Indeed, it is well established under the laws of war-- including those laws of war which the President, as Commander-in-Chief, has plenary authority to completely ignore or declare "quaint"-- that the President, as Commander-in-Chief, may detain persons who have taken up arms against the United States until such time as hostilities are completed. The President may reasonably determine that any person who burns an American flag is hostile to the United States. By definition, a person who is "hostile" to the United States may be prepared at some point in the future to engage in "hostilities." Therefore the President has sole authority to detain any person suspected of conspiring to burn a flag in the future-- or to defend or otherwise assist such a person-- until such time as the President may be assured that the person will not, upon release, "return to the battlefield" by threatening an American flag or otherwise defending those persons who would threaten an American flag. Since the President, as head of the Unitary Executive, may execute enemy combatants on the battlefield, it follows that he may take the lesser step of arresting them and detaining them indefinitely.
It is no objection that flag burning-- or the defense of flag burning-- may not be punished under the First Amendment. As we have made clear in previous OLC memos on torture and domestic surveillance, the provisions of the Bill of Rights do not apply to persons whom the President deems, whether reasonably or unreasonably, to be enemy combatants. Of course some say that we should fight the Global War on Terror using the model of criminal law enforcement. However, it is clear that we face a new kind of enemy, using a new kind of matches and a new kind of lighter fluid. If we do not round up, detain and execute flag burners, suspected flag burners, defenders of flag burners, and suspected defenders of flag burners, the terrorists will have won.
This is the CIA. We know you have been obtaining these OLC memos from Martin Lederman, who stole them during his brief stint at Justice before he turned all crazy and lefty. These memos represent breaches of national security. Both of you have already been arrested. You just don't know it yet.
This OLC memo is compelling evidence of the Justice Department's adeptness if not adroitness at constructing non-fallacious slippery slope arguments. As we know, such arguments have different degrees of slipperiness. In this case we have occasion to rely on the 'vertical line' sort of slippery slope argument, referred to in covert intelligence circles as the '90 degree greased flagpole' argument. Those confused as to its impeccable logical and legal merits should consult the President's recent 'signing statements' wherein it is pellucidly clear as to the Executive branch's unimpeachable authority above and beyond Congress and outside the orbit of judicial review to resort to a hermeneutics of Sartrian bad faith in the interpretation of any and all legal arguments. Hail to the Chief.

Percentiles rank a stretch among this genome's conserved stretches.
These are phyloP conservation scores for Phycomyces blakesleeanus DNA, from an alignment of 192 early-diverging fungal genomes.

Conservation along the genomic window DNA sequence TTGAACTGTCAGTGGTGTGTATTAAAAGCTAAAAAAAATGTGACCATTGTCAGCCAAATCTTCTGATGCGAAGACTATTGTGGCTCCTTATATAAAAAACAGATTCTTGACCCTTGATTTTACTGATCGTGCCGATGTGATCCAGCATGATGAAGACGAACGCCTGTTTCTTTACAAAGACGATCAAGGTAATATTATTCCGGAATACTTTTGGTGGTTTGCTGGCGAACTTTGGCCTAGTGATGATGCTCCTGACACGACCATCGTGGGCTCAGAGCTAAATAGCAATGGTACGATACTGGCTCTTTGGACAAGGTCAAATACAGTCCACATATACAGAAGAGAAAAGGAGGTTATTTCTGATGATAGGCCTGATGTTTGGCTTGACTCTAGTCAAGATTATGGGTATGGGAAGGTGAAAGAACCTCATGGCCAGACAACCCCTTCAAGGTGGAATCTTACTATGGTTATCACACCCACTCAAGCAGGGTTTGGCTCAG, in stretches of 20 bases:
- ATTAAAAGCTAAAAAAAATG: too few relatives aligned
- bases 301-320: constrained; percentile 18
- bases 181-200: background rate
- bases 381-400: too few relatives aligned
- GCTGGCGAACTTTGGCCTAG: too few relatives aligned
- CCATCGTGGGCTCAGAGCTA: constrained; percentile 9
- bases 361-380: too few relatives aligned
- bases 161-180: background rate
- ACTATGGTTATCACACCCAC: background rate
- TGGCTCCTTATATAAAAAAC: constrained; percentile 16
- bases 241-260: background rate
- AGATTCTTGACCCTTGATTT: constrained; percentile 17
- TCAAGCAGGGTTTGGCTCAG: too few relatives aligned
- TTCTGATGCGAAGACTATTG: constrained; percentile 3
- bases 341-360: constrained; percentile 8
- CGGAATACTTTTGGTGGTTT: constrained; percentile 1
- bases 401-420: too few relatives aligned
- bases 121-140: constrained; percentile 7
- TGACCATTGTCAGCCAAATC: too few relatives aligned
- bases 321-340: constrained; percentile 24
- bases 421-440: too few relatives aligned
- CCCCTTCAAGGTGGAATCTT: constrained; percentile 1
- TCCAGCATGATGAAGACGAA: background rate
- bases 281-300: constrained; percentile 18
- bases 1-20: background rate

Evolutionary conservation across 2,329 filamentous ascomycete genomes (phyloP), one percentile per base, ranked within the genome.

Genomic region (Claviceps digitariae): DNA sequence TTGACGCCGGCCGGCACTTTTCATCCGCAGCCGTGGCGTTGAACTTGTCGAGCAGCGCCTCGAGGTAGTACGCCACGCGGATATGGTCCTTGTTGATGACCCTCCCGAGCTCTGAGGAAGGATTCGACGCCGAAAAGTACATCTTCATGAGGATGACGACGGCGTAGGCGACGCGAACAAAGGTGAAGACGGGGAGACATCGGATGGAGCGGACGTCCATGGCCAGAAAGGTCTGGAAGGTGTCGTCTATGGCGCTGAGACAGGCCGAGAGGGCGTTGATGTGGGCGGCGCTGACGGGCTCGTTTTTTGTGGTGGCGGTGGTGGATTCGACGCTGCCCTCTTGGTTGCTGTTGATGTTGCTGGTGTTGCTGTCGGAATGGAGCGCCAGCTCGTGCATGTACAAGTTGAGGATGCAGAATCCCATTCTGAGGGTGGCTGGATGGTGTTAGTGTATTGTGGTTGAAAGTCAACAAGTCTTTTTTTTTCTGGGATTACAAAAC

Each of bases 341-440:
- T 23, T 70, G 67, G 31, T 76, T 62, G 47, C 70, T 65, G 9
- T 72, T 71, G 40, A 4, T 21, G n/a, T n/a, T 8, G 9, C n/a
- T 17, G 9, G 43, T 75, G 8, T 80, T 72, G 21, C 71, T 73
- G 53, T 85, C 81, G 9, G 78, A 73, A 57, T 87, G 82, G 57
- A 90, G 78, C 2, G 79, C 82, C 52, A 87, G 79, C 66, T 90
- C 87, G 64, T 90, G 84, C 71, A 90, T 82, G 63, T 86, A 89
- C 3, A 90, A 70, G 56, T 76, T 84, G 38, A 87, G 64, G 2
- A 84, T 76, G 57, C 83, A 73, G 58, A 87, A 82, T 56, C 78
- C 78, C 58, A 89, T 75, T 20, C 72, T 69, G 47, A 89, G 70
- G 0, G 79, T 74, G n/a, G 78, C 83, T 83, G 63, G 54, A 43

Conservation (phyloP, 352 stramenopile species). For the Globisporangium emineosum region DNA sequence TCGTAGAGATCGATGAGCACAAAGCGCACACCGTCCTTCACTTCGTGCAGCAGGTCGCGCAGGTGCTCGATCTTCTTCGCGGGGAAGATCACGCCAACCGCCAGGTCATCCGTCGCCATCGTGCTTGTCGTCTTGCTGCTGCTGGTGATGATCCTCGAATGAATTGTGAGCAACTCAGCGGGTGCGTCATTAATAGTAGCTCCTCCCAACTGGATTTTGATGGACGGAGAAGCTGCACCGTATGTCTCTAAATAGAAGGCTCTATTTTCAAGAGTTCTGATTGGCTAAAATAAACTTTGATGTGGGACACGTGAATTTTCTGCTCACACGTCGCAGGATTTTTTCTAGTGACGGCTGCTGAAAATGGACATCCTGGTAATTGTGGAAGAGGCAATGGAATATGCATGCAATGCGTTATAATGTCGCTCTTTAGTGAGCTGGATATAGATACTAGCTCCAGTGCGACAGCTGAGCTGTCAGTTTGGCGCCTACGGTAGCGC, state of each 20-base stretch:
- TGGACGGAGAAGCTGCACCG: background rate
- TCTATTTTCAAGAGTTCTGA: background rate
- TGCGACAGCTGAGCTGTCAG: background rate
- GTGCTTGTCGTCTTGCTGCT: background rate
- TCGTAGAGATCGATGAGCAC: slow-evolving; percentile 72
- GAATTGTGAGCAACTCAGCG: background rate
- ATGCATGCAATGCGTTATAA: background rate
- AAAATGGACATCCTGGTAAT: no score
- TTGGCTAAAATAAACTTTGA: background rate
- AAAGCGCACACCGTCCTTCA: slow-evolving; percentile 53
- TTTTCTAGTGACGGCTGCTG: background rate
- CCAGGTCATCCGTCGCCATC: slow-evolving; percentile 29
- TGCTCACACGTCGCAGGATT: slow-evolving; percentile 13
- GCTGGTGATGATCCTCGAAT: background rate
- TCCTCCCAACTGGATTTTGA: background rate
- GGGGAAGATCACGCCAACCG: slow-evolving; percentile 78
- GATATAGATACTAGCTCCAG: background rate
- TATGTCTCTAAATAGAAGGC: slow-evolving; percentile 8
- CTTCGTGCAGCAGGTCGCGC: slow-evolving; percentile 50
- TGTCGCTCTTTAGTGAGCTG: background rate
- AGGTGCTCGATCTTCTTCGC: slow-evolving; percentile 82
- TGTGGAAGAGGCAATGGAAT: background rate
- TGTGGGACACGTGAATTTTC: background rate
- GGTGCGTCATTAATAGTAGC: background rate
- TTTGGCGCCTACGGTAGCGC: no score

Though your parody is mock serious, I detect a note of wistfulness, and appropriately so.
Nevertheless, to contribute commensurately, allow me to suggest the following broad analysis of some bill of rights matters currently at issue between Article I powers and Article II powers, namely that of DOJ TAKING THE 5TH AMENDMENT in a Senate Judiciary Hearing yesterday, or at least that is how a demagogic Senator from VT characterized it after listening to the Gonzalesian replies of DOJ attorney Friedrich in the reporter shield law inquiry, or, more precisely put, in re: subpoena of Jack Anderson reporter files dating from Nixon thru c.1998, which papers now are in the safe keeping of an author in journalism and political science at GWU.
As you probably have read, the government witnesses and experts including professors as well, declared essentially the 1st and 4th amendments are fairly well exhausted. I suspect that is the reason DOJ is beginning to accentuate the 5th amendment as one of the standing pillars of strength in the bill of rights.
One comment, and I must go, now; about the topic of your post, the flag; now, no one is burning these symbols; so, it is a safe rhetorical argument to make in its full unfurled glory, so to speak. Effigies are seen rarely in the US in demonstrations, though I believe there was an immolation of such an icon during the immigration parades last month; it is unlikely that is the group the proposed legislation is targeting, however. Rather, the law likely is a simple comfort zone regulation, one to assure many of the administrations closest supporters that the symbol of the country's political existence shall be revered and sanctions put in place to assure that special consideration is honored, nobly.